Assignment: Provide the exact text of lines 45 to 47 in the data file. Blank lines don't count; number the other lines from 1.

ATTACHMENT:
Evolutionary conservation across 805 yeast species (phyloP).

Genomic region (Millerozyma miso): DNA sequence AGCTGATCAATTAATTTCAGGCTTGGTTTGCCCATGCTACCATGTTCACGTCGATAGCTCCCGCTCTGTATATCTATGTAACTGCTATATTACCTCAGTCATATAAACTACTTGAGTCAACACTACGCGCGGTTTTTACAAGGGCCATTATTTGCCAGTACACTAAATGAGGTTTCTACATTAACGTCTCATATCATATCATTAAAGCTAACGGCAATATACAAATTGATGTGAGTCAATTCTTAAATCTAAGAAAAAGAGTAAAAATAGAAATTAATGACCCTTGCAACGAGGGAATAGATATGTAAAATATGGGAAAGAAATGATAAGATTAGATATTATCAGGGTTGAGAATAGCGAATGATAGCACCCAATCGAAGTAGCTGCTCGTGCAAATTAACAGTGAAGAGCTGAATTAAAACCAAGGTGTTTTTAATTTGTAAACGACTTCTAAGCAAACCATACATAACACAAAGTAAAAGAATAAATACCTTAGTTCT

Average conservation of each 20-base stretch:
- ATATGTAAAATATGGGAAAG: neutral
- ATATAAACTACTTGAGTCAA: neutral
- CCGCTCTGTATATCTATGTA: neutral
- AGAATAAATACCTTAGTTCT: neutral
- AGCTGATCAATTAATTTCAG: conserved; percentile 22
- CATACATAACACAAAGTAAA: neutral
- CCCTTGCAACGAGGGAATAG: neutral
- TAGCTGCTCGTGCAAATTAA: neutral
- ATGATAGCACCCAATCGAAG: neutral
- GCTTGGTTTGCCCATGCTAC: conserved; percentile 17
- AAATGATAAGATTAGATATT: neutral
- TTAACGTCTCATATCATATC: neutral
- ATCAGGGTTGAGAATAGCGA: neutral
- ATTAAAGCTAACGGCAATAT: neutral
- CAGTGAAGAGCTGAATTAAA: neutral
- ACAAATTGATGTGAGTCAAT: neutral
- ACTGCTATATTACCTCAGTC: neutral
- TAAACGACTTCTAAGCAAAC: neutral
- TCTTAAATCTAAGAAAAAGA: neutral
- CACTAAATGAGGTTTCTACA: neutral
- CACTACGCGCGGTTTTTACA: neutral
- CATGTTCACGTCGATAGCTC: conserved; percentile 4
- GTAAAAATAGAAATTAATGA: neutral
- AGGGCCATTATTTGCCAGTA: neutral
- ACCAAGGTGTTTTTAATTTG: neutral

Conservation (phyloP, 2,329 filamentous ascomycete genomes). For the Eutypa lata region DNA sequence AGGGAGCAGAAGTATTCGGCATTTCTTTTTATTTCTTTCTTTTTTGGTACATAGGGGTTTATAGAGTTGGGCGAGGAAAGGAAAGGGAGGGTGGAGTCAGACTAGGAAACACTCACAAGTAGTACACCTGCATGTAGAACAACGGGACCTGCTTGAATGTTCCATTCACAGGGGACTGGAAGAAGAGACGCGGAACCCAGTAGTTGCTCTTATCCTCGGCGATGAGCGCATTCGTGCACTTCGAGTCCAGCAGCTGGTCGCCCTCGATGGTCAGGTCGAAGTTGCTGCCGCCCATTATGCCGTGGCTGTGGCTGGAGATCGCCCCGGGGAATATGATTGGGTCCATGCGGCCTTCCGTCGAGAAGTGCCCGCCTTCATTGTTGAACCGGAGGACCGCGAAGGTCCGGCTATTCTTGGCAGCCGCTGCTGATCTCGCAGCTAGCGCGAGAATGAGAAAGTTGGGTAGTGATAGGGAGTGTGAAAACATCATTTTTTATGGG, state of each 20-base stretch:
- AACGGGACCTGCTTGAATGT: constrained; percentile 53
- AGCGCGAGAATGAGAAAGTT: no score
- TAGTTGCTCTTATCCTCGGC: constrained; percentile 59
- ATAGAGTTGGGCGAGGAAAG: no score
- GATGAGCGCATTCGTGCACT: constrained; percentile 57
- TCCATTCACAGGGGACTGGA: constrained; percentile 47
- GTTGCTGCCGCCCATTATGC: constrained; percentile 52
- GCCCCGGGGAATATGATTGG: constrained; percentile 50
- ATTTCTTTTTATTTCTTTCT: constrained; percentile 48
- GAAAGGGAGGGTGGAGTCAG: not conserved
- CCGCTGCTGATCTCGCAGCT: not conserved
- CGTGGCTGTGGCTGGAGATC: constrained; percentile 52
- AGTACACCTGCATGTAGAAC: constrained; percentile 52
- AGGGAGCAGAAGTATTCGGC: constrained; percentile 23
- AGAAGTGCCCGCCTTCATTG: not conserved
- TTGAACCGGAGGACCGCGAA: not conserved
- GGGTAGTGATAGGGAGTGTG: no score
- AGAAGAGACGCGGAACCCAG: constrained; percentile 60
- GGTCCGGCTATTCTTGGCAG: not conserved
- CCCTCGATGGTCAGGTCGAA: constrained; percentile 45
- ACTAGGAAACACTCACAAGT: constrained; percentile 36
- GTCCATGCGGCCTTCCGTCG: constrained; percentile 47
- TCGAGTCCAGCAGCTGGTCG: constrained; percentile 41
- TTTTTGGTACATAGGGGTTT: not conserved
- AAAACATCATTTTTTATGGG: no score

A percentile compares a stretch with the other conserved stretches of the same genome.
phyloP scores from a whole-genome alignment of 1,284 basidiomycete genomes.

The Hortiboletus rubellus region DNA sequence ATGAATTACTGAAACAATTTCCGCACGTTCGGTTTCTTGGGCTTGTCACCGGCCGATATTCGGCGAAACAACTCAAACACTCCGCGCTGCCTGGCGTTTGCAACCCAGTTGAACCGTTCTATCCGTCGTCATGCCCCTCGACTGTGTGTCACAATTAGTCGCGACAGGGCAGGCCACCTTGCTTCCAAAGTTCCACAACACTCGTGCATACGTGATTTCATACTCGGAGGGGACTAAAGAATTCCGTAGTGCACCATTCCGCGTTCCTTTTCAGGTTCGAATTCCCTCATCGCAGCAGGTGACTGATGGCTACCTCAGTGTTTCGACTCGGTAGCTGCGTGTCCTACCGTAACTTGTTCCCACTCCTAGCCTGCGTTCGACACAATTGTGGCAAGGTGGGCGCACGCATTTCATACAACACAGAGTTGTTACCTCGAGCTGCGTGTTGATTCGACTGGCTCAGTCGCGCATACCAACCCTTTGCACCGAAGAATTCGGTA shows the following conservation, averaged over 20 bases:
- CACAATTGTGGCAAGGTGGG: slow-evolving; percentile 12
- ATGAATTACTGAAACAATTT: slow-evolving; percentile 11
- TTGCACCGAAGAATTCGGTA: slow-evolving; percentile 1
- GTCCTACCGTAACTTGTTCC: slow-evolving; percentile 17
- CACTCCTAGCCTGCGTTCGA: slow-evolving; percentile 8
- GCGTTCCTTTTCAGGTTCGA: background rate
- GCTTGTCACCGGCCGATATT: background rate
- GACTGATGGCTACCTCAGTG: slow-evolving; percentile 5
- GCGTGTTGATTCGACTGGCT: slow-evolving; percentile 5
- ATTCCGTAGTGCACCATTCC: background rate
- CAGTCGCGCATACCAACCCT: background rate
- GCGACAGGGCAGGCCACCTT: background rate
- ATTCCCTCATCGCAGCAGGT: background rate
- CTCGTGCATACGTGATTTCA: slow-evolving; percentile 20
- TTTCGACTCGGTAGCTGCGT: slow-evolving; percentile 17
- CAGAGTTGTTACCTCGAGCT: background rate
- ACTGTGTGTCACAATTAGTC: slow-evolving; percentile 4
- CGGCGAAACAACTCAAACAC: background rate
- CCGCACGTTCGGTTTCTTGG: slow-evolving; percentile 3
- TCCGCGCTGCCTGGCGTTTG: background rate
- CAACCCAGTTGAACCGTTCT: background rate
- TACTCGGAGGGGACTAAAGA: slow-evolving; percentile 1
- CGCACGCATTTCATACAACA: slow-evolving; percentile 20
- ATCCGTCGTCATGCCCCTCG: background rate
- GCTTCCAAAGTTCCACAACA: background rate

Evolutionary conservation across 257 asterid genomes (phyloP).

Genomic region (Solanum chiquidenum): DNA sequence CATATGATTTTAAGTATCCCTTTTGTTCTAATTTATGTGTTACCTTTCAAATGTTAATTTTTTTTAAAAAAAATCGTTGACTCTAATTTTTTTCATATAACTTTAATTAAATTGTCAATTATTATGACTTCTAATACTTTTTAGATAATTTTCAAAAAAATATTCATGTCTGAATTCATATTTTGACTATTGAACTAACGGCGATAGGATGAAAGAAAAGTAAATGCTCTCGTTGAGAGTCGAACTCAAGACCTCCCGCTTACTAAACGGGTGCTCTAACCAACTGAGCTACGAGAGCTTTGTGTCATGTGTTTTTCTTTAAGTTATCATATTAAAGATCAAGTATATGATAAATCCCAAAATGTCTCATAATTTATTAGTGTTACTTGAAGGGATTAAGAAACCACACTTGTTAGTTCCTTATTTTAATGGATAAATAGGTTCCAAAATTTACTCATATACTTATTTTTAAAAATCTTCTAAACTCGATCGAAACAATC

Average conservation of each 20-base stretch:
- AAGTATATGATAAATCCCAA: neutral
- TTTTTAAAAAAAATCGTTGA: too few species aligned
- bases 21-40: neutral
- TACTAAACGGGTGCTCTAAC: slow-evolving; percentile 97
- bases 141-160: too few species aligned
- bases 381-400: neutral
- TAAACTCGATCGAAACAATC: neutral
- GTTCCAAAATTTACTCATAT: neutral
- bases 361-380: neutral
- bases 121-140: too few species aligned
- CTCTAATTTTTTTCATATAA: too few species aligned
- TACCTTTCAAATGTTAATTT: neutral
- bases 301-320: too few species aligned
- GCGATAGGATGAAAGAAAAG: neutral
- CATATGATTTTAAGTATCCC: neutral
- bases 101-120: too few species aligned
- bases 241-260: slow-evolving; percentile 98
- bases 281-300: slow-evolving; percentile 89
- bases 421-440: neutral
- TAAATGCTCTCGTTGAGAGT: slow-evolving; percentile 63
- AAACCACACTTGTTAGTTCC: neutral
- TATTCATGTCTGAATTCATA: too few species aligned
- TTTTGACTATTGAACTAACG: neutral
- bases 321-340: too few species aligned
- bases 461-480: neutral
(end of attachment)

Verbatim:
- TTGAACCGGAGGACCGCGAA: not conserved
- GGGTAGTGATAGGGAGTGTG: no score
- AGAAGAGACGCGGAACCCAG: constrained; percentile 60